Going to Bali? Dot Your I’s And Cross Your T’s!

Thinking about visiting Bali sometime soon?  Coming to our wedding in Uluwatu in July?  These 9 incredibly useful bits of information should help you get started with the planning process.

1. Entry/Exit Requirements – A passport valid for at least 6 months is a must upon arrival.  If you plan on visiting Indonesia for less than 30 days, a Visa on Arrival is all you’ll need.  A VOA will set you back $25 US, and a 30 day extension can be purchased later in your trip for another $25 US.  Staying longer than 60 days will require you to leave Indonesia and reenter.  Some countries do not require a visa.  Check out this site for specific country listings.  Departing from Bali will set you back another 150 000 Rp in airport tax.  Be sure to have some cash set aside for this, as it generally isn’t included in ticket prices as it is for many other airports.

2. From the Airport to Your Hotel – The Ngurah Rai International Airport is often said to be run by the “taxi mafia”.  The only way to hire a taxi to your hotel from the airport is to visit the Taxi booths located outside after clearing immigration.  They have set prices for destinations all over Bali, which is nice, but charge at least 5x what you’d pay for a return visit to the airport.  Pay what they ask, it’s not worth the argument.  Just know that you’re getting ripped off, and there isn’t much you can do about it.  Alternatively, you could exit the airport completely, and walk to the main road where hailing a taxi shouldn’t be a problem.

3. Driving in Bali – An International Driver’s Permit is all you need to legally drive in Bali.  That isn’t to say that you won’t get pulled over and hassled from the police even if you do have one.  Motorbikes can be rented for around 50 000 Rp per day, and a car can cost upwards of 350 000 Rp per day.  Driving in Bali can be crazy at times.  Drive with caution and be sure to carry a little extra cash to pay any “fine” that might be imposed upon you if pulled over.  Helmets are an absolute must on motorbikes, if not for you safety, it will at least help prevent you from being pulled over.

4. Getting Around – There are no shortages of “Taksis” in Bali, and certainly no shortages of people offering transport.  Taxis are nice because they offer set metered rates.  But hiring somebody off the street to take you around may be a better way to bargain for a day trip or more.

5. Access to Money – Bali is littered with ATM’s and moneychangers.  Signs with posted exchange rates are a common sight in Bali, and are updated daily.  You’ll likely get a better rate from an ATM, though the bank fees for withdrawal may likely balance out with what you lose by going to a moneychanger.  If changing cash at a moneychanger, count your money slowly and carefully after receiving it before you leave.  Some money changers are pros at shorting foreigners a bill or two.  It wouldn’t hurt to double check the amount you should receive on your own calculator.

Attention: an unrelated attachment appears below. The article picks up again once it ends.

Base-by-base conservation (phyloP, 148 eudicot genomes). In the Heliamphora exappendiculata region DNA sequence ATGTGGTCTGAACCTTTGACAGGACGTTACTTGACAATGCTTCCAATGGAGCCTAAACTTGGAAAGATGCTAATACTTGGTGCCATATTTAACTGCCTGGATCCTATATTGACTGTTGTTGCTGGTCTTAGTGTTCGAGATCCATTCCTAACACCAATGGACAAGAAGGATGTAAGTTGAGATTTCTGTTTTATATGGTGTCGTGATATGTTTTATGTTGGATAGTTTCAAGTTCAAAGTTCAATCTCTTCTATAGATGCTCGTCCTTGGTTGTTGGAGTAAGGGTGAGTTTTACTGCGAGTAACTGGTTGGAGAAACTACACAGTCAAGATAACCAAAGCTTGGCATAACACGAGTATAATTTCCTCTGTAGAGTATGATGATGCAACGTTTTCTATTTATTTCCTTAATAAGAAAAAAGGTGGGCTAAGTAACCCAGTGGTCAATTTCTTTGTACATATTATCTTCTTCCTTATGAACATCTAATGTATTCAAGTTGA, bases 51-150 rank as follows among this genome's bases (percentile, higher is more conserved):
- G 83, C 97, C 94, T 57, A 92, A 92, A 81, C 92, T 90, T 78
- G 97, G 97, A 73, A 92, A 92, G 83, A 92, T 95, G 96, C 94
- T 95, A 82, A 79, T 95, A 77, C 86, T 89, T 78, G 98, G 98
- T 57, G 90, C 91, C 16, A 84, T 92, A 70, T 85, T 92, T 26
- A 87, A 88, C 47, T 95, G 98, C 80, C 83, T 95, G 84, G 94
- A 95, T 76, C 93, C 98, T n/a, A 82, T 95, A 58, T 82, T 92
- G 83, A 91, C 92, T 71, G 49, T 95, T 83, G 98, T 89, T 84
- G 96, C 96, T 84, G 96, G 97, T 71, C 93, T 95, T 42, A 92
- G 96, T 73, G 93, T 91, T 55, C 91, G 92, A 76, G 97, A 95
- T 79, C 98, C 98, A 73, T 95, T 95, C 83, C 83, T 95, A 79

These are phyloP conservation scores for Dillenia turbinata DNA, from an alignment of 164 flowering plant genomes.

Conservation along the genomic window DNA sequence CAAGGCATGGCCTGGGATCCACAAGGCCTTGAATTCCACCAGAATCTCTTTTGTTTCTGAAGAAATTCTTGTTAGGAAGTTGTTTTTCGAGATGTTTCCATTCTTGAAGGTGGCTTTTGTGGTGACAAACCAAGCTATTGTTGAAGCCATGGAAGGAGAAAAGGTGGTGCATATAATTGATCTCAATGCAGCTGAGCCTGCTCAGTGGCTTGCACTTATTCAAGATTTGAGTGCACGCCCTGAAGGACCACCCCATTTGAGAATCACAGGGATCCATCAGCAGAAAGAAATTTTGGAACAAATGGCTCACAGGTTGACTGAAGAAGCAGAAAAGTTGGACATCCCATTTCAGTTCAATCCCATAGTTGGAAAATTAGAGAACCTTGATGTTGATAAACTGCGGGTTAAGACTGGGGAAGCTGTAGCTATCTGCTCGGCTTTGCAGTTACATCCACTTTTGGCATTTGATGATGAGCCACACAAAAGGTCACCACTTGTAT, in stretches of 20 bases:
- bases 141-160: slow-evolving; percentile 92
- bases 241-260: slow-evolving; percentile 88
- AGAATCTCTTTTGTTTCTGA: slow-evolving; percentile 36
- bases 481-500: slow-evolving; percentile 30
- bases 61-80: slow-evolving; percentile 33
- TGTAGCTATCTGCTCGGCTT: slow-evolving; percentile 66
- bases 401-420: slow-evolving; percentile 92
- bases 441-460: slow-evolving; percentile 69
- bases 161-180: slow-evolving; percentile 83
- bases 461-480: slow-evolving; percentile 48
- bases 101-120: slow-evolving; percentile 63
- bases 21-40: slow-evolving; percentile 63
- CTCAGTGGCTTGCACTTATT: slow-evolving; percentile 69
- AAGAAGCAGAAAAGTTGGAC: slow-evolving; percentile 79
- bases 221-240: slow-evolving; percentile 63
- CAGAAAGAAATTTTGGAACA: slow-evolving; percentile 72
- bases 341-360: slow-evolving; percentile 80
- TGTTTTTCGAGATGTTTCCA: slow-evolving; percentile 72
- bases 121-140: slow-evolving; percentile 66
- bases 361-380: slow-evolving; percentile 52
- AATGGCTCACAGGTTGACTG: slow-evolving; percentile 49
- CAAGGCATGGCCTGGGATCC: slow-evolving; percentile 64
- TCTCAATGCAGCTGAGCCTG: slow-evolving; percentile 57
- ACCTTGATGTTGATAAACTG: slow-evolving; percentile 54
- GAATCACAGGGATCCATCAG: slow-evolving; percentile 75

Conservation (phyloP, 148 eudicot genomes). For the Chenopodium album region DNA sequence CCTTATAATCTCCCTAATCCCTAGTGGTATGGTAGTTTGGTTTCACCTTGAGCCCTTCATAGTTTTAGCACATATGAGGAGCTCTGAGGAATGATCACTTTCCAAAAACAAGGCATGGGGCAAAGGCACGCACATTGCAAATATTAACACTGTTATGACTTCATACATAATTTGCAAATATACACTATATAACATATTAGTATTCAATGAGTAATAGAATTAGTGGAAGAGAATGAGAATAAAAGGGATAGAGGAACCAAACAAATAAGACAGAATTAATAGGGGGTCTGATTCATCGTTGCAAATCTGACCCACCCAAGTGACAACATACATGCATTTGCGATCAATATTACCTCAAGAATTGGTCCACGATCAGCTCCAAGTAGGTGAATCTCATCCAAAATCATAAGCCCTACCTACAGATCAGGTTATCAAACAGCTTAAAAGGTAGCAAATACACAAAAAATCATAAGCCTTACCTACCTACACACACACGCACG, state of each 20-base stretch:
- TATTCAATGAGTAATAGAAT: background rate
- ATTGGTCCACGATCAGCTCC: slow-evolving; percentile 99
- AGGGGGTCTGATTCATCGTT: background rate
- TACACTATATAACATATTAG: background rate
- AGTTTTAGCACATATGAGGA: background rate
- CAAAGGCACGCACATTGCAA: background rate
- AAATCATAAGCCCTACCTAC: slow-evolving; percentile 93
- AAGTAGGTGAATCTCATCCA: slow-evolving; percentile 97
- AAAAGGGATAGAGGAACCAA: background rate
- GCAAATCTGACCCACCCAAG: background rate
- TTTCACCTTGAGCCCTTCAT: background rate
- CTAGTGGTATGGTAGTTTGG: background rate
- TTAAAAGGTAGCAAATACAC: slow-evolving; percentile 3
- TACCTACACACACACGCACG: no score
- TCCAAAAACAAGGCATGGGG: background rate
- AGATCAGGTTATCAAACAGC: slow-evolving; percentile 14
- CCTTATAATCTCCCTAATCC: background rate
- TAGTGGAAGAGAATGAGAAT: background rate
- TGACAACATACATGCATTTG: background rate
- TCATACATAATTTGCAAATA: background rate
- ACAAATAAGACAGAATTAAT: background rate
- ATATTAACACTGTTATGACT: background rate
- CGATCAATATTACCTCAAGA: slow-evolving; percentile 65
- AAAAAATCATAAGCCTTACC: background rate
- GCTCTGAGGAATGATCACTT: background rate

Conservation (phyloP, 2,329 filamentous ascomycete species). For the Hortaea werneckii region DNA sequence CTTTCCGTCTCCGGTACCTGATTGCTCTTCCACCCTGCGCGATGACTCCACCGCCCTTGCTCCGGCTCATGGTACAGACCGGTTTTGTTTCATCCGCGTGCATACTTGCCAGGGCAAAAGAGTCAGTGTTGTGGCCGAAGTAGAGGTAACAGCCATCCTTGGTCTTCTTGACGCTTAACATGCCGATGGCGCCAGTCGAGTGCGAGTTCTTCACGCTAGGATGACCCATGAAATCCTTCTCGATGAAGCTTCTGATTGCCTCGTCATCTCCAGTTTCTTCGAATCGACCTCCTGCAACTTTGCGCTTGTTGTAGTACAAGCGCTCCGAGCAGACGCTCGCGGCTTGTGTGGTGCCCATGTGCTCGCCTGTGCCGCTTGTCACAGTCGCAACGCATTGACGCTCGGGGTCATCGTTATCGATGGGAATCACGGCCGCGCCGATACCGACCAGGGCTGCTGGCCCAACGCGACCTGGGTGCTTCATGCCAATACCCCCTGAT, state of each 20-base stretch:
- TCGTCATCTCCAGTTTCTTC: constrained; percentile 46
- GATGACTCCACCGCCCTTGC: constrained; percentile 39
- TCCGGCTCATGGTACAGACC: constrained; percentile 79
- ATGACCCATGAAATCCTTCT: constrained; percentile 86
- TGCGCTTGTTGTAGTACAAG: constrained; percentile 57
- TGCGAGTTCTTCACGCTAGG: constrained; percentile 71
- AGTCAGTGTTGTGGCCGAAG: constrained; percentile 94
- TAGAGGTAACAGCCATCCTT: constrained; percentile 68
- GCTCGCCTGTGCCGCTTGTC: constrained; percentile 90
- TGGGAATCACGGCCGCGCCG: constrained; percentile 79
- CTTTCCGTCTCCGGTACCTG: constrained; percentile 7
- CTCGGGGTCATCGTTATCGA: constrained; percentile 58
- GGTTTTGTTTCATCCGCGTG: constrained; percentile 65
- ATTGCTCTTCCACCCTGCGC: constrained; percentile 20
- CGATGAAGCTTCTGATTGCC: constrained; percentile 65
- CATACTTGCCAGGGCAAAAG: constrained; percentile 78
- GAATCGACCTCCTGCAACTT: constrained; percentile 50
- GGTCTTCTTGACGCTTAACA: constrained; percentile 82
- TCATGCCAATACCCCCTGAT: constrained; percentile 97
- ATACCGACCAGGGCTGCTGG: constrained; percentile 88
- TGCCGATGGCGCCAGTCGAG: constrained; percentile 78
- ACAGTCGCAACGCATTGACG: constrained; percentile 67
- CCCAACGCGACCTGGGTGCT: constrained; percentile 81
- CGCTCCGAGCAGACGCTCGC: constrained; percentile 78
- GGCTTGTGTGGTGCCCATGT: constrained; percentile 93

6. Don’t do drugs. Don’t buy drugs. Don’t sell drugs. Stay away from drugs.  Even on The Gili Islands where magic mushrooms are served in nearly every restaurant, Indonesia has extremely strict laws surrounding drug possession, use, and smuggling (Read up on the story of Schapelle Corby).  If you’re young, and especially if traveling alone, you’re almost guaranteed to be offered “something”.  What you can never be too sure of is if the seller is secret police.  According to local Balinese, there are secret police all over the island, and even a small purchase could land you a US $50 000 fine and/or a lengthy jail term.

7. Travel Advisories – Since the Bali bombing’s in 2002, Bali has been the subject of many advisories from countries around the world.  While travel advisories for Bali and Indonesia have almost become the norm, keep in mind that millions of people continue to visit Bali annually.  It’s an island that welcomes anybody and everybody, from kids to seniors, and honeymooners to backpackers.  Travel advisory or not, while there, you’ll likely never sense any danger.  That being said, continue to use common sense.  If something doesn’t feel right, trust your gut.  Avoid large gatherings, and be aware of your surroundings.

8. Climate – A visit in Bali’s dry season, from June to September will almost guarantee you daily sunshine.  December to March is monsoon season, bringing frequent rains to the island.  The mountainous areas of Bali can see rain all year round.  Temperatures are quite comfortable in the dry season, as humidity is lower.  With the rain during the monsoon season comes an increase in humidity.

9. Electricity – Like most Asian countries, electricity in Bali is supplied at 220V 50Hz.  If your gear doesn’t have converters built in already, you’ll need to pick one up.  Be sure to pack a couple of adapters – the two round prong type.

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Categories: Bali, Destination Guides, Tips For Travellers

Author:Thomas & Katherine

A love for travel, adventure, and photography. We just can't help but write about it!

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